Feb. 3 (Bloomberg) -- Canadian Finance Minister Jim Flaherty could abandon his plan to eliminate the country’s budget deficit in 2015 if economic growth remains sluggish, the International Monetary Fund said.
Fiscal policy will be a “modest headwind to growth” that is already threatened by the risk of another year of weak global demand for Canada’s exports, the IMF said in its annual Article IV consultation report today.
“It’s important to strike the right balance,” between growth and curbing spending, Roberto Cardarelli, the IMF’s chief of mission to Canada, said on a conference call. “There is room to delay the adjustment needed to return the budget to balance in 2015 if there is no meaningful pickup in growth.”
The assessment comes as Flaherty insists that his next budget, scheduled Feb. 11, will show a surplus for the fiscal year starting April 2015. Prime Minister Stephen Harper’s Conservative government has tied promised tax breaks to balancing the books before the next election, scheduled in 2015, and Harper and Flaherty have emphasized Canada’s strength in government finances and job markets compared with the U.S. and Europe.
“To ensure that Canada remains well positioned to withstand any future shocks and is able to address the future priorities of Canadians, it is vital to the Government’s good economic stewardship that it remains vigilant and balance the budget in 2015,” Flaherty said in a statement following the IMF report.
The IMF also said that Bank of Canada Governor Stephen Poloz can also delay raising his 1 percent policy interest rate because of economic weakness. That marks a shift from its prediction last year that an increase may be needed as the economy picked up. Canada’s dollar has fallen to four-year lows since Poloz dropped a bias in October to raise rates and he said last month the risks of inflation persisting below his 2 percent target have increased.
The dollar strengthened 0.6 percent to C$1.1066 at 11:38 a.m. in Toronto today. Canadian government bond yields declined, with the security due in five years tumbling 2 basis points to 1.53 percent, the lowest since June.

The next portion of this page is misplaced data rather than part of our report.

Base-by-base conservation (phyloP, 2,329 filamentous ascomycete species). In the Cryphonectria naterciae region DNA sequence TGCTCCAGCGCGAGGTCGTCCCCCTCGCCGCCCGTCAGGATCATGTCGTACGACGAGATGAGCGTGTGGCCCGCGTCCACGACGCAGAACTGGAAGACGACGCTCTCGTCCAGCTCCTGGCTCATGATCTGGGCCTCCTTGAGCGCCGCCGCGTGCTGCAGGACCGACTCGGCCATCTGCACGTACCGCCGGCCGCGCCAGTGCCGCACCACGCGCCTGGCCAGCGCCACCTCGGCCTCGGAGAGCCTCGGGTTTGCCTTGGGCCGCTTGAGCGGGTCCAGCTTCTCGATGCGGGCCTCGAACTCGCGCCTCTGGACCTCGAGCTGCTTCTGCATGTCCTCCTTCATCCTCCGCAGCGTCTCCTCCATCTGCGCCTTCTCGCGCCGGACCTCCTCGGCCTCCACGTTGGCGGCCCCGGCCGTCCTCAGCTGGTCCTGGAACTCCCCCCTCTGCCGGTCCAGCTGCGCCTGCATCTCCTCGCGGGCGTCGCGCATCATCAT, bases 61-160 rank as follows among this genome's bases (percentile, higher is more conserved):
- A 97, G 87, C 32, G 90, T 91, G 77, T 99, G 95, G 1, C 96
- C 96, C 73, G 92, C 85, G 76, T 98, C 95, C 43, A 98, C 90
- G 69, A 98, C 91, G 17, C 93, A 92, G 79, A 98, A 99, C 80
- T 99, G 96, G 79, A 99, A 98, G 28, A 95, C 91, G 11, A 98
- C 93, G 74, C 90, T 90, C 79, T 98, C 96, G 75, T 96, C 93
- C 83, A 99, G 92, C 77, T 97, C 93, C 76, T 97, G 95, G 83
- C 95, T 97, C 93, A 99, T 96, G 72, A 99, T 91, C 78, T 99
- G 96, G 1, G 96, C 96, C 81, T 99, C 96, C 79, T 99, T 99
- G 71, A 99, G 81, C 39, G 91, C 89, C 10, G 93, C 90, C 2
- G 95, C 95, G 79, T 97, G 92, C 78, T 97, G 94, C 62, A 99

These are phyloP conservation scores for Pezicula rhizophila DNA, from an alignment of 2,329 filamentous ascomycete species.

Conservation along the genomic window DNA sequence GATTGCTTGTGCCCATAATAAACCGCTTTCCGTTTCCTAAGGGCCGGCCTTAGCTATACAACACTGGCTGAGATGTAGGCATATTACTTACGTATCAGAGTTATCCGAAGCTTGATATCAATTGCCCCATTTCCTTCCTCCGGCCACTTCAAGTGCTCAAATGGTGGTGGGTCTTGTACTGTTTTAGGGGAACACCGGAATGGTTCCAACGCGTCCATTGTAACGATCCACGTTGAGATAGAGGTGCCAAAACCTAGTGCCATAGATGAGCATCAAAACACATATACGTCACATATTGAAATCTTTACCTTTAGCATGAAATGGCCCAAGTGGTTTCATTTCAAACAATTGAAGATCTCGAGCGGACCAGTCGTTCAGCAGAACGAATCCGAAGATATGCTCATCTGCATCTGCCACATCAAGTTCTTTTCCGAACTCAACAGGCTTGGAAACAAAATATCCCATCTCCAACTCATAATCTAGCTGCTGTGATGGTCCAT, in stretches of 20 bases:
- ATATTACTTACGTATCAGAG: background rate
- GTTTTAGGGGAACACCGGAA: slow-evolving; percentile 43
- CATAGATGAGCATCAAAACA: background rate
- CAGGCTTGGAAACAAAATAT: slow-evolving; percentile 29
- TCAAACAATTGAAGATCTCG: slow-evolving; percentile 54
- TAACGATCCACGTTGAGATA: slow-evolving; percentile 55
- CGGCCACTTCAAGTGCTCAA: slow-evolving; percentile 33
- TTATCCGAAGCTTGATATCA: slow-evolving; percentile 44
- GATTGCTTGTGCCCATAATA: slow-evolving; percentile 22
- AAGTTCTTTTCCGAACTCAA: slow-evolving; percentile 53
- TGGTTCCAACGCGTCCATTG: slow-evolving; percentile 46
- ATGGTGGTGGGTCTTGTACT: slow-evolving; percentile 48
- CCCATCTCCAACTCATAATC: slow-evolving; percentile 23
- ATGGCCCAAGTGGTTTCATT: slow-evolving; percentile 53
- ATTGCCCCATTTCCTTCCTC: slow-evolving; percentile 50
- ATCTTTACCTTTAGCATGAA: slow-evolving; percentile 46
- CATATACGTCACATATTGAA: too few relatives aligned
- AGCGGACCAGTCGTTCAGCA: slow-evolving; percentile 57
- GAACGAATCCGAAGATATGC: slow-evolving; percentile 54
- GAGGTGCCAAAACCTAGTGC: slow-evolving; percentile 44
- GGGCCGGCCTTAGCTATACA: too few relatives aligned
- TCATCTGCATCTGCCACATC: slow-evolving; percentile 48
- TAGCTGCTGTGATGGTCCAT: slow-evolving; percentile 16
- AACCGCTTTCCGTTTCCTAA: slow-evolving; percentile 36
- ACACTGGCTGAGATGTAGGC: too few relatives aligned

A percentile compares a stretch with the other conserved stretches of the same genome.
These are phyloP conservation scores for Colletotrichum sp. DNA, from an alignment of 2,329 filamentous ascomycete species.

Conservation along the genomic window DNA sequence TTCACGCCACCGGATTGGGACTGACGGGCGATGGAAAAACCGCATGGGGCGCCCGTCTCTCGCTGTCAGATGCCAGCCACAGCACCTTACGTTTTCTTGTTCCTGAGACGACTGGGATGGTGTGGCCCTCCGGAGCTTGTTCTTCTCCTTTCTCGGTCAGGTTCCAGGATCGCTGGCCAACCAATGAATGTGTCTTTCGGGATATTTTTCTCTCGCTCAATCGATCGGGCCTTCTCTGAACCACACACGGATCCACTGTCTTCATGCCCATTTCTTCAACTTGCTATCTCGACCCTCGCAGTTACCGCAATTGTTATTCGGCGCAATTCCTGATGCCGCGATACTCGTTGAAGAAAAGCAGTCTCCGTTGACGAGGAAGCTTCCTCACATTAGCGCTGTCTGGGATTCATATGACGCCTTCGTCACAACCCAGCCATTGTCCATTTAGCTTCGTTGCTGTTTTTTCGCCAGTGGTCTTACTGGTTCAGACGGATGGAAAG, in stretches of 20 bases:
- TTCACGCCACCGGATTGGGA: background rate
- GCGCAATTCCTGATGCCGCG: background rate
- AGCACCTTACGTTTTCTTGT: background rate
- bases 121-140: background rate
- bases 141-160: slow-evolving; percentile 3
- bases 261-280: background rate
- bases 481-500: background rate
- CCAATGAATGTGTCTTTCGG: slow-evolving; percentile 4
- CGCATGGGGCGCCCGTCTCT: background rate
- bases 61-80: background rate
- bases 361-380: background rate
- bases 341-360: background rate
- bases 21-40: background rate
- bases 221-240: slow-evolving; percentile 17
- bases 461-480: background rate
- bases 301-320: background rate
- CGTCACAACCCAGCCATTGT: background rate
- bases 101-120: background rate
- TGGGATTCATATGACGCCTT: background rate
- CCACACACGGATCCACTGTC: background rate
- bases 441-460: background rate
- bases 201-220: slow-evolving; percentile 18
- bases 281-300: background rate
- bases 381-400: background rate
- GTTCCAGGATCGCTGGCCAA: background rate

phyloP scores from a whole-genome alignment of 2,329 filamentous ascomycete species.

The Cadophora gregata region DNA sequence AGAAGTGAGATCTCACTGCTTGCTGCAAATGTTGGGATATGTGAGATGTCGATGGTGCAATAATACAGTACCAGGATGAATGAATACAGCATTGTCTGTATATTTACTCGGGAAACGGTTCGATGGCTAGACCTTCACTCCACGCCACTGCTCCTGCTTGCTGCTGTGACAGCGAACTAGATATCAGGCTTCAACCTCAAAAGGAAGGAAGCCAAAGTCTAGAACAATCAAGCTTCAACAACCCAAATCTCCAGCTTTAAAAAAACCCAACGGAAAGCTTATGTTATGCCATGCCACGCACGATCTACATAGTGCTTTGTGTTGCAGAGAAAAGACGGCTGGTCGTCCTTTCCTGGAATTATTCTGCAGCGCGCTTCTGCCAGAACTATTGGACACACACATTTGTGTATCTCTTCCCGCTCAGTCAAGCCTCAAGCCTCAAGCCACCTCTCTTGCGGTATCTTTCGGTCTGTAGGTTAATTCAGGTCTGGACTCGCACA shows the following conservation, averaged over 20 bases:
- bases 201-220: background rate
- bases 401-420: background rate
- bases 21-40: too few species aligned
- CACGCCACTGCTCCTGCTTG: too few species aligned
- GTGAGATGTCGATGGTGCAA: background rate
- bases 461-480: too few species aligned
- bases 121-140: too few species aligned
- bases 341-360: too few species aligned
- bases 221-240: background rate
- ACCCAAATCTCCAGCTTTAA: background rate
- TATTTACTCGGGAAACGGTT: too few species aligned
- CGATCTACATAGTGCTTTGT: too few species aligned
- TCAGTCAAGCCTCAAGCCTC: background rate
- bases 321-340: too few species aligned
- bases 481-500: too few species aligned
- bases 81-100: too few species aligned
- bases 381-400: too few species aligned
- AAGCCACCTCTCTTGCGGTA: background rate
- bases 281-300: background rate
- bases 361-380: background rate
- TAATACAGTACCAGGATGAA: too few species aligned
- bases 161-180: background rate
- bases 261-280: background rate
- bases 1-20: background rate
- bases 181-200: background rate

“The IMF saw room to maintain the current highly accommodative monetary policy stance for a longer period than anticipated a year ago, given the low inflation rate, greater output gap, looming downside risks, and the ongoing moderation of the housing market,” the fund said in its report. Staff predicted the central bank will raise its rate “starting in early 2015” and take it to 4 percent by 2019.
If market borrowing costs surge as the U.S. Federal Reserve pares its monetary stimulus, “the Bank of Canada would have room to at least partly offset the tightening of financial conditions by cutting the policy rate,” the IMF said.
Canada’s provincial governments have less room to offer new tax cuts or spending because they have larger debt burdens, the IMF said. The economy also faces risks from housing prices that are “still overvalued” by about 10 percent, and the IMF said they discussed with Canadian officials the merits of “rethinking” the government’s role in providing mortgage insurance over the long term.
Canada’s growth of 2.2 percent this year will quicken from 2013’s 1.7 percent because of stronger demand from the U.S., which consumes three-quarters of Canada’s exports.
The IMF also predicted the jobless rate will decline to 6.9 percent from 7 percent this year, and inflation will accelerate to 1.5 percent from 1 percent.
The report was based on IMF staff visits to Toronto, Calgary and Ottawa from Nov. 12 to 16.
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